• I think I wrote to each person in a meaningful, relaxed and authentic way emphasizing their positive impact to me.

KEY 3- What was the outcome?

Julie’s example:

  • I believe my classmates felt valued and validated in a creative way because I truly loved each program and listened for what they did that was so unique and special.  (They really were!!)
  •  I think others were encouraged to sign up and be supportive too as they were all reading my short descriptions after each presentation..
  • Classmates got to know me and said my involvement really felt supportive.

KEY 4-What strengths are revealed in your story?

Thinking back on it, what specific personal strengths did you show in this situation?  Stretch and list as many as you can.

Julie’s example:

  • Courage
  • Genuineness, authenticity, honest
  • Risk-taker
  • Committed
  • Leader by example
  • Creative
  • Sense of humor
  • Team Player
  • Supportive
  • Dedicated

KEY 5-Highlight the top five strengths

Circle or highlight the top five.  In what other situations have you observed these strengths?

Julie’s example:

  • Team Player, Supportive, Courageous, Genuine and a Risk-taker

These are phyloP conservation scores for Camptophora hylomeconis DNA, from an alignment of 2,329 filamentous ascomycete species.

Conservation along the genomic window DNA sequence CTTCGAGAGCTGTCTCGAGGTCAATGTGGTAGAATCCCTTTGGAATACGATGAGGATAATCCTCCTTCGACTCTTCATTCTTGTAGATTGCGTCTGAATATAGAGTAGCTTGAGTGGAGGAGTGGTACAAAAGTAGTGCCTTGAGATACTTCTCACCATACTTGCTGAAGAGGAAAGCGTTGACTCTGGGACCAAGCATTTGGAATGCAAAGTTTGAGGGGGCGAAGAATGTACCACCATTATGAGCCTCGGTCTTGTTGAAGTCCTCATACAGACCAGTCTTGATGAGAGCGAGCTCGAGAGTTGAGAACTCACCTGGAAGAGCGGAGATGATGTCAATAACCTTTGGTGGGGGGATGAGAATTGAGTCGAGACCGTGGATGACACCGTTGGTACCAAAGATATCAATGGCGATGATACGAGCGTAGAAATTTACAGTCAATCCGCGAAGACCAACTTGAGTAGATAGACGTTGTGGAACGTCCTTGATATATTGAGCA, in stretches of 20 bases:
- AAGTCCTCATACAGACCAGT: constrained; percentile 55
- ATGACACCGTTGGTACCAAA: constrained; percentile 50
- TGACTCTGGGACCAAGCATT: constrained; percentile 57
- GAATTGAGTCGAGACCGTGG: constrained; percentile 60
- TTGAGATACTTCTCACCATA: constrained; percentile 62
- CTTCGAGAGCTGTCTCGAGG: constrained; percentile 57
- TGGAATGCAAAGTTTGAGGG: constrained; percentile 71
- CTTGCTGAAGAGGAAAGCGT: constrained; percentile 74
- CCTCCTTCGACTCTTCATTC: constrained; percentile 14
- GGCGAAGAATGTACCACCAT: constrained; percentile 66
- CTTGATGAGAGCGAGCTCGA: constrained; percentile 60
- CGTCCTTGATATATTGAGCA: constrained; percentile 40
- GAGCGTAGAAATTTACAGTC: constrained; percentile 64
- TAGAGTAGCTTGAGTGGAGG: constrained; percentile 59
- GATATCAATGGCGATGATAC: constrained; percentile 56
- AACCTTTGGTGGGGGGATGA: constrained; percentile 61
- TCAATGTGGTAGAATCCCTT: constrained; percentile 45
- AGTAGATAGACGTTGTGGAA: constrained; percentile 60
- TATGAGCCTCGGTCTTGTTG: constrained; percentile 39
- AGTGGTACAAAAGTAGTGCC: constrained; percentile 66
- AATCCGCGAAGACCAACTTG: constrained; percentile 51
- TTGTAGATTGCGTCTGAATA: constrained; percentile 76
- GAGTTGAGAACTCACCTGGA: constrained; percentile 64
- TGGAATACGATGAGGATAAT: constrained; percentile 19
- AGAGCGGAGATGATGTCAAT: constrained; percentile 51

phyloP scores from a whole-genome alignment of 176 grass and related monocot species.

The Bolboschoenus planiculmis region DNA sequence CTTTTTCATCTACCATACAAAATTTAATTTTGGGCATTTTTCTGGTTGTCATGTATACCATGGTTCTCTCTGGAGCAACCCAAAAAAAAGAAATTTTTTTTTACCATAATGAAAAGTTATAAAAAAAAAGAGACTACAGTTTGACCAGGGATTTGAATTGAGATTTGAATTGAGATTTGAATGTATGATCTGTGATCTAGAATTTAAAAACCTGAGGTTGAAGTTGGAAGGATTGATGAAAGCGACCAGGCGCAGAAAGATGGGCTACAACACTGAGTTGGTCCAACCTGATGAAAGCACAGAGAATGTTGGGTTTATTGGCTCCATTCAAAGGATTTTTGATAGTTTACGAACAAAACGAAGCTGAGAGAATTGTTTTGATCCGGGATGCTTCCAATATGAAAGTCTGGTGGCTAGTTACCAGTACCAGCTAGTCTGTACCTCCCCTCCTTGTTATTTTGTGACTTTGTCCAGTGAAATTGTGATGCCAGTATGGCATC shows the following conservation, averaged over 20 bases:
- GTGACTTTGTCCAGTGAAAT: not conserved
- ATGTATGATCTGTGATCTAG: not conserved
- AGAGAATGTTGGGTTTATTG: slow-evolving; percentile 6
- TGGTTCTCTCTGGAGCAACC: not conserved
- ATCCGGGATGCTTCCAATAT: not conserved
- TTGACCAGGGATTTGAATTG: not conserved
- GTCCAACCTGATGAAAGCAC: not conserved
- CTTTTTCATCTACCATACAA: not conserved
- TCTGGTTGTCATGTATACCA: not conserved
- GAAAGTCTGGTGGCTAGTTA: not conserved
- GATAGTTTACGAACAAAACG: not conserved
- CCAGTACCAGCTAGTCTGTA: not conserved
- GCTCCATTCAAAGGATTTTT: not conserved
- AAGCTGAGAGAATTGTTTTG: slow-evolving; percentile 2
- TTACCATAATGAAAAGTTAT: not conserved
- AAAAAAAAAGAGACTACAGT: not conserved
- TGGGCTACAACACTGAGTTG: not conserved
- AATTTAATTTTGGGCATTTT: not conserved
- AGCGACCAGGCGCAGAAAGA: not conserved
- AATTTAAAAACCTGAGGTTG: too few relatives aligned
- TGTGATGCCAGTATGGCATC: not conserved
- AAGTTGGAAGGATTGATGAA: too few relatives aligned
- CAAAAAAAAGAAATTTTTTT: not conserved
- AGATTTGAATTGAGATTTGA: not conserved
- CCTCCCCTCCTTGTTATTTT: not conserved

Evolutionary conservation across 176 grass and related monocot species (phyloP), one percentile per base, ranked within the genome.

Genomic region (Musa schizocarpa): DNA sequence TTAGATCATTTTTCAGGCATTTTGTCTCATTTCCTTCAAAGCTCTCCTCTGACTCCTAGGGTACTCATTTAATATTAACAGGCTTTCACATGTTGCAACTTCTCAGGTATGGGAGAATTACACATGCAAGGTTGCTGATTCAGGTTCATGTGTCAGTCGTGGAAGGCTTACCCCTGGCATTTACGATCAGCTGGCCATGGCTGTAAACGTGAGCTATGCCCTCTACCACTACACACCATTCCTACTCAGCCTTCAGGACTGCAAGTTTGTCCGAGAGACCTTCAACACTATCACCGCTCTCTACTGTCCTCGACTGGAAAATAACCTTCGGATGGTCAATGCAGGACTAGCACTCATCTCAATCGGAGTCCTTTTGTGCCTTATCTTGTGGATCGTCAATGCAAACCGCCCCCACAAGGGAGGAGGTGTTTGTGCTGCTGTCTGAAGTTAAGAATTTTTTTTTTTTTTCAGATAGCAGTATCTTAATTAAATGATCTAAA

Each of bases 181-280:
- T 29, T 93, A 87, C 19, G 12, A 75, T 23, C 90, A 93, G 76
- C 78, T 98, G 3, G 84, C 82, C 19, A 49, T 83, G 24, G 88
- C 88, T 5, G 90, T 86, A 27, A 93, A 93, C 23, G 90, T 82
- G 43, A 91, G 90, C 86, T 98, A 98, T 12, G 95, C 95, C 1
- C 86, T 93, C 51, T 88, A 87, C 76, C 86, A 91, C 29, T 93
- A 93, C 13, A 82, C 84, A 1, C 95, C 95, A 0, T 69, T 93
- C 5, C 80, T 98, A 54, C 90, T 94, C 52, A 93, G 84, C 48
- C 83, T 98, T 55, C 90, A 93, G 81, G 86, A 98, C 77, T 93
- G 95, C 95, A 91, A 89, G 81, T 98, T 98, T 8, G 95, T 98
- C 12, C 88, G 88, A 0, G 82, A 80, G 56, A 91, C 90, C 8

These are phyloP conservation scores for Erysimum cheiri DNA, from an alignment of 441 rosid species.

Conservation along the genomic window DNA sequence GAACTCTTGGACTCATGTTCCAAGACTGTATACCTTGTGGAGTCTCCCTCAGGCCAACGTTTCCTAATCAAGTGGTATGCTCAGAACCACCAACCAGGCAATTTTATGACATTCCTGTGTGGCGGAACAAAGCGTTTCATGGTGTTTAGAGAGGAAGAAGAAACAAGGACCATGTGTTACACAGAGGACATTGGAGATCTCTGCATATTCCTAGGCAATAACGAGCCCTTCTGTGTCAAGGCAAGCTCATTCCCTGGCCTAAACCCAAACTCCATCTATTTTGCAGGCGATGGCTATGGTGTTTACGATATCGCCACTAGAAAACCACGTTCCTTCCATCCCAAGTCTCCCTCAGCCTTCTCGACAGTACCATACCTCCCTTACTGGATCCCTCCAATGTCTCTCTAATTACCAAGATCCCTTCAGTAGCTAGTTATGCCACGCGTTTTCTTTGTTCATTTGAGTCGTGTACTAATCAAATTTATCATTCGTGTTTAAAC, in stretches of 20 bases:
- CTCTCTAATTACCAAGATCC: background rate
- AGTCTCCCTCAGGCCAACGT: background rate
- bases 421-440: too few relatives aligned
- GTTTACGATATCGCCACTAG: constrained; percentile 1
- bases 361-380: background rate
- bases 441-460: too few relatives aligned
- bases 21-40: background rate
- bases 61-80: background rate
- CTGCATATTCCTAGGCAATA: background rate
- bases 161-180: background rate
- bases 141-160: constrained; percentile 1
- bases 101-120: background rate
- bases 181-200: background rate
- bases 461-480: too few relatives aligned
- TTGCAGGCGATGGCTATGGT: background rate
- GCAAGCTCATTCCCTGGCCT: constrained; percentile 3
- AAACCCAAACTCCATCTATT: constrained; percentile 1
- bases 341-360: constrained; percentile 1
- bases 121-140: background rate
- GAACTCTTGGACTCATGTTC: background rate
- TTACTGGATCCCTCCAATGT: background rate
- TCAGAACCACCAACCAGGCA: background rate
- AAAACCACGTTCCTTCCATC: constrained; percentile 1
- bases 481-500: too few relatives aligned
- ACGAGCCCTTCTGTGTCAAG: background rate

•  I’m a team player wherever I am… I’m usually a giver and will sacrifice to help another; If I say I will do something, I will…I truly have the capacity to be welcoming to people in the office and I truly respect and learn from everyone and anyone.


The Challenge- Are you up for it?  Sure you are 🙂

Now that you have your FIVE Strengths here’s the Challenge:

Choose to use these strengths more often.  Make a conscious effort to find NEW ways to use them on the job (or in other areas of your life if you don’t have a job currently) over the next week.

Then, take a moment and reflect on your experience. In what ways has using your strengths made a difference in the way you feel about your work?

Remember, when people use their strengths at work they tend to experience work as more MEANINGFUL.  So, once you KNOW your Strengths, USE them!!

Update Alert!

Recently, Julie updated the results of becoming more focused around using her strengths in new ways.  She says,

  • I’m so surprised at what seems to be so many more opportunities to use my “courage” or “risk-taking” strengths. I guess I never thought about mustering up courage intentionally, although, now that I can, look out!
  • I’ve always had to make speeches in my work and now, I’m enjoying kind of “channeling “ my strengths to help me enjoy presenting more..
  • My strength of courage and risk-taking  has helped me participate in new venues with more confidence.
  • As I plan my sessions, I’m thinking, How can my strengths of “courage” , “genuineness”  and “sense of humor”  help me with this client?   It’s easy to do…and best of all, they (my strengths) are with me everywhere I go ;)!!

You go Julie!!

Let’s start moving you to a more meaningful career. I offer a career strategy call to accelerate YOUR meaningful work success. Just go here to request it.